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“It is the way of this world that a ‘crazy person’ is often required for lowering the risk barriers for everyone else,” said 1998 Nobel Laureate in Physics, author and professor at Stanford University Robert B. Laughlin. “In science we like to say that there are three stages of any important new idea; the first stage is “that is crazy,” the second stage is “that is not crazy, but it will never work in practice,” and the third stage is “I thought of it first,” he continued.
Laughlin was speaking about his ideas for a reliable and sustainable energy strategy at the signing ceremony for the NADINE (National Demonstrator for IseNtropic Energy Storage) project – a joint effort by the German Aerospace Center (Deutsches Zentrum für Luft- und Raumfahrt; DLR), together with the Karlsruhe Institute of Technology (KIT) and the University of Stuttgart. This consortium intends to build a research facility to study and develop technologies for highly efficient and cost-effective energy storage systems, which Laughlin considers one of the major technical challenges of the 21st century.
Laughlin is also the initiator of project MALTA – part of Google X, Alphabet’s secretive “moonshot” development division – which has been exploring the use of molten salt for heat based energy storage. Such is the excitement around this technology, that just two years after Laughlin’s breakthrough paper the project is already being spun off by Google and has attracted the attention of Breakthrough Energy Ventures (BEV), the $1 billion investment fund led by Bill Gates and other well known millionaires including Jeff Bezos, Jack Ma, Mukesh Ambani and Richard Branson – a story we covered in our July article: The Hot & Cold of it: Alphabet’s Project Malta Energy Storage Set to Spin-Off.
“I think this is a ‘global’ solution to the entire problem,” said Laughlin, speaking at the NADINE signing ceremony in Stuttgart on October 8th. “The record also shows that I backed up this assessment by placing an economic ‘bet’ with the chief asset I had: my time. It’s one thing to make armchair conversations about these issues, quite another to actually act on them.”
The proposed system, as stated in Laughlin’s 2016 paper, is “a thermal heat-pump grid storage technology is described based on closed-cycle brayton engine transfers of heat from a cryogenic storage fluid to molten solar salt.” In other words, power generated from renewable sources can be used to heat vats of molten salt and cool vats of an antifreeze liquid. Stored energy can then be released using the difference in temperature between the substances.
“The electricity industry is all about timing,” said Laughlin. “When you flip on a light switch, a signal travels backward along the electricity cables at the speed of light and tells the generator that it must work a little harder. In modern times, these generators are usually powered by natural gas or hydropower. In contrast, generators powered by the wind and sun do not have this ability to respond to demand. They simply deliver power when the wind blows and the sun shines.”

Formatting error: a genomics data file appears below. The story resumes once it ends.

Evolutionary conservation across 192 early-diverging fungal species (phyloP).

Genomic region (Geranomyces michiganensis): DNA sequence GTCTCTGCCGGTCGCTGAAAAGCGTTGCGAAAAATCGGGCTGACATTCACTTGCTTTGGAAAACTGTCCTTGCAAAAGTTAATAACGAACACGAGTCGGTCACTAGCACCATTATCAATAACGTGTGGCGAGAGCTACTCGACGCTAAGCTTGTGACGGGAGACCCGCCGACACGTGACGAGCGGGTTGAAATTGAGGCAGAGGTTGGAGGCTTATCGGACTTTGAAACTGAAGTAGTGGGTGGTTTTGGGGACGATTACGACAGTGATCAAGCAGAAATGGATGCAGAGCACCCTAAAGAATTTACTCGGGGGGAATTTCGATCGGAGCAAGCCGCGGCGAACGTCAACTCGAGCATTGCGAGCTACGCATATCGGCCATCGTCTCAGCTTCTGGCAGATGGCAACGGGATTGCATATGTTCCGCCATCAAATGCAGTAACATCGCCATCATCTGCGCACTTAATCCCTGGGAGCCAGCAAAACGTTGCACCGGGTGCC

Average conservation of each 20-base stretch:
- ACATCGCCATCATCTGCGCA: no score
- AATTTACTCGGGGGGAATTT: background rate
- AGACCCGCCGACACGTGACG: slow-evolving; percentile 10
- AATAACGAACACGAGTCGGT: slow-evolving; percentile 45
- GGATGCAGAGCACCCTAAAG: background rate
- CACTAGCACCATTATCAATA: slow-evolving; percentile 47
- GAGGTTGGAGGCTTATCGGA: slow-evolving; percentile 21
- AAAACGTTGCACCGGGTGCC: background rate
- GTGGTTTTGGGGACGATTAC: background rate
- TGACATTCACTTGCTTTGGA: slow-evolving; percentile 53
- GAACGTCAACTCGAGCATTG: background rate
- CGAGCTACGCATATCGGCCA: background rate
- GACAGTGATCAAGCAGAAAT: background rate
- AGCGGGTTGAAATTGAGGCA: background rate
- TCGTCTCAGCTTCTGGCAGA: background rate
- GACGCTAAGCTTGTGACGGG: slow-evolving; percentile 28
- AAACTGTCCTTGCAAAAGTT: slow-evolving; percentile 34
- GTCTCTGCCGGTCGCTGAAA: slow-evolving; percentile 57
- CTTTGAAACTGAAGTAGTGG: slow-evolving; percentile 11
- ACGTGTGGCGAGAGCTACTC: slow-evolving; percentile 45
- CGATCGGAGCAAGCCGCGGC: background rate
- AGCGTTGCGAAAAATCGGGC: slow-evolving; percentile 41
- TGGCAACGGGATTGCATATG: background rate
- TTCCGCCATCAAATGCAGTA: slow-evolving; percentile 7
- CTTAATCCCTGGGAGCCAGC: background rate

This dispatchability issue that Laughlin describes is the key reason that renewable energy, in most scenarios, is limited to supplying approximately 30% of energy demand, and why conventional power plants remain our primary generators. Without storage, utility companies are forced to pay twice for the same generation. In some cases, the wholesale price of electricity generated from wind farms, for example, becomes negative – meaning that the owner of the wind farm would have to pay the utility company to take its electricity.
That’s what makes high capacity, utility-scale, energy storage systems so exciting. If project MALTA can develop their system to live up to these expectations the whole power-supply landscape changes and, according to Laughlin, the obstacles standing in the way of that development are not technological.
“That’s the beauty of it. There are no technological challenges. The secret is that there is no secret. Any good turbine engineer responds to a discussion about the details of this technology by saying: “Oh, I can do that!” Energy storage is all about controlling costs, not about leveraging new laboratory discoveries. All of the scientific principles involved were already worked out in the 19th century and have long been in display cases at the Deutsches Museum in Munich,” he said.
The obstacles to all this are related to politics and economics. The combination of renewable energy and functional energy storage disrupts the status quo. While governments have the ability and capacity to develop such systems, it is the private sector who dominate power provision in most developed countries. Investment, therefore, will need to come from private firms and questions related to risk and profit must be answered before that can happen.
“The usual rule is that the person who profits is the person who takes on the risk. However, in most countries, the energy industry is private. As a practical matter, this means that using public money to develop technologies of this nature is politically problematic. Any such public expenditure would compete with private industry and/or subsidize it,” Laughlin concludes. “The entire situation is quite maddening, because governments of major countries have enough power in their little fingers to get this done.”